“I never compete against the other snowboarders. I compete against the mountain, because if the other snowboarders aren’t great that day, I can not be my best and still win, but my goal is to be the best.” Shaun White, Olympic athlete
Something about this comment intrigues me. No, we’re not snowboarders and Shaun has his issues off the field of play, but he still has something here we can apply. I have my own personal mountain to compete on. So do you. As writers, our mountain is the page. For us, being the best means constantly striving to improve our craft – and to create work that’s better, deeper, truer.
Shaun’s comment struck a chord with me for three reasons. First, I like the idea that you don’t compete against other competitors, but against the mountain. How liberating this is! He’s not out to best someone else, to outperform someone else, but to contend with the mountain – with the force which motivates him to pursue his discipline and express his creativity. Our takeaway: Let’s not worry about what other writers are doing: the success they’re enjoying or the work they are creating. Let’s focus on our mountain – the page – and what it’s asking of us today.
Second, the real battle to be faced in Shaun’s view isn’t against other competitors or even the mountain: it’s with the self – with bringing his “A Game” – his absolute best to any encounter in which his skill is demanded. Our takeaway: Bringing the best we have to offer to the page every day is what’s really important – that’s what moves us forward and helps us get to the next level. That may mean pushing ourselves to solve a tough plot problem or reworking a lackluster paragraph, even if it seems better than it was, until it sparkles.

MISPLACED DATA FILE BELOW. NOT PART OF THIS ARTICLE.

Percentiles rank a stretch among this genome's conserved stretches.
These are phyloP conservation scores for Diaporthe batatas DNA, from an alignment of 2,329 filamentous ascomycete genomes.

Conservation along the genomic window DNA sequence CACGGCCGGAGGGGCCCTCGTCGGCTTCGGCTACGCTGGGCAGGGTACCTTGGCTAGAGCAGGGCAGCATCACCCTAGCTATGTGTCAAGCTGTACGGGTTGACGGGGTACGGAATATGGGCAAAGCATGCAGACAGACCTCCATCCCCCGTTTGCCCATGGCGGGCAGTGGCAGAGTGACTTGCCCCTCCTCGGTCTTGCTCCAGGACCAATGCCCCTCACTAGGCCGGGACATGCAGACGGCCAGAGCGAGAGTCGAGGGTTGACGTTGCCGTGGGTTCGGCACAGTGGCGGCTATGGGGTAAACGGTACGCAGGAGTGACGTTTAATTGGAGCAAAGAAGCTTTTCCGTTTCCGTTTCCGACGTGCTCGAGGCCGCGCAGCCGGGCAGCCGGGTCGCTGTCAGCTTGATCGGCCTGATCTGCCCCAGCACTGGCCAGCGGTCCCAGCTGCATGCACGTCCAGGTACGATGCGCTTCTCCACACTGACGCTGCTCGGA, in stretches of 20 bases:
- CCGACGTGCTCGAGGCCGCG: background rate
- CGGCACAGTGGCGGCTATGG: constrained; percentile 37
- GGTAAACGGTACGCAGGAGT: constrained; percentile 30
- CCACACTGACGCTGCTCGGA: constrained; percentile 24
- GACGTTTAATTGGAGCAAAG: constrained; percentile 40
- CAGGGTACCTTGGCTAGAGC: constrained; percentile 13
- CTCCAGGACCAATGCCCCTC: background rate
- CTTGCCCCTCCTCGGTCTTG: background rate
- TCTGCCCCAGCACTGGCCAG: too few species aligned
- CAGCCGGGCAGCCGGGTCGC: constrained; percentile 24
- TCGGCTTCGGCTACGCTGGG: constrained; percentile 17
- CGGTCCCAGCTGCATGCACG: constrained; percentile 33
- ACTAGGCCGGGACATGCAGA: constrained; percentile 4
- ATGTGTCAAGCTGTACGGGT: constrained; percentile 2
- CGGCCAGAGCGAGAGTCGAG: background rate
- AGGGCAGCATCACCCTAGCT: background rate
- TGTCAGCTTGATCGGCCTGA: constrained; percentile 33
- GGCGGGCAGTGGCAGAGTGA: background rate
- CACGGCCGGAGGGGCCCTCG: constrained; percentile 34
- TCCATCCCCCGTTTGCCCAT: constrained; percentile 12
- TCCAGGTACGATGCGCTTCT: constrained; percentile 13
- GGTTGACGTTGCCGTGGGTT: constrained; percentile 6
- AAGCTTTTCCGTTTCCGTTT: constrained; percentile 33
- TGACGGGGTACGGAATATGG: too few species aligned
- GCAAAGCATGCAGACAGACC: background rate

Third, Shaun separates the idea of winning and giving his best effort. If he wins because other cometitors fall short, but doesn’t give his best, then it’s not really a fulfilling result because he’s not really tapping into his full capabilities. An intriguing concept: Winning isn’t simply about winning – it’s about how you win: It’s about the attitude and effort you bring to the party. Our takeaway: Let’s not worry about winning, whatever that means to us in our work. Let’s focus on bringing the right attitude and effort to the page today and winning, whatever that means, will take care of itself. Even more important, if giving our best is a “win” in the fullest sense.
I really enjoyed your blog today. A very nice metaphor for creatives!
I hope all is well with you and that you are making a lot of progress with Britomar. Are you and Robin Hoffman still meeting in a regular basis?
It’s so nice that Zach and Alex live so close by in Brooklyn and get to see each other!
With all good wishes, Joanne
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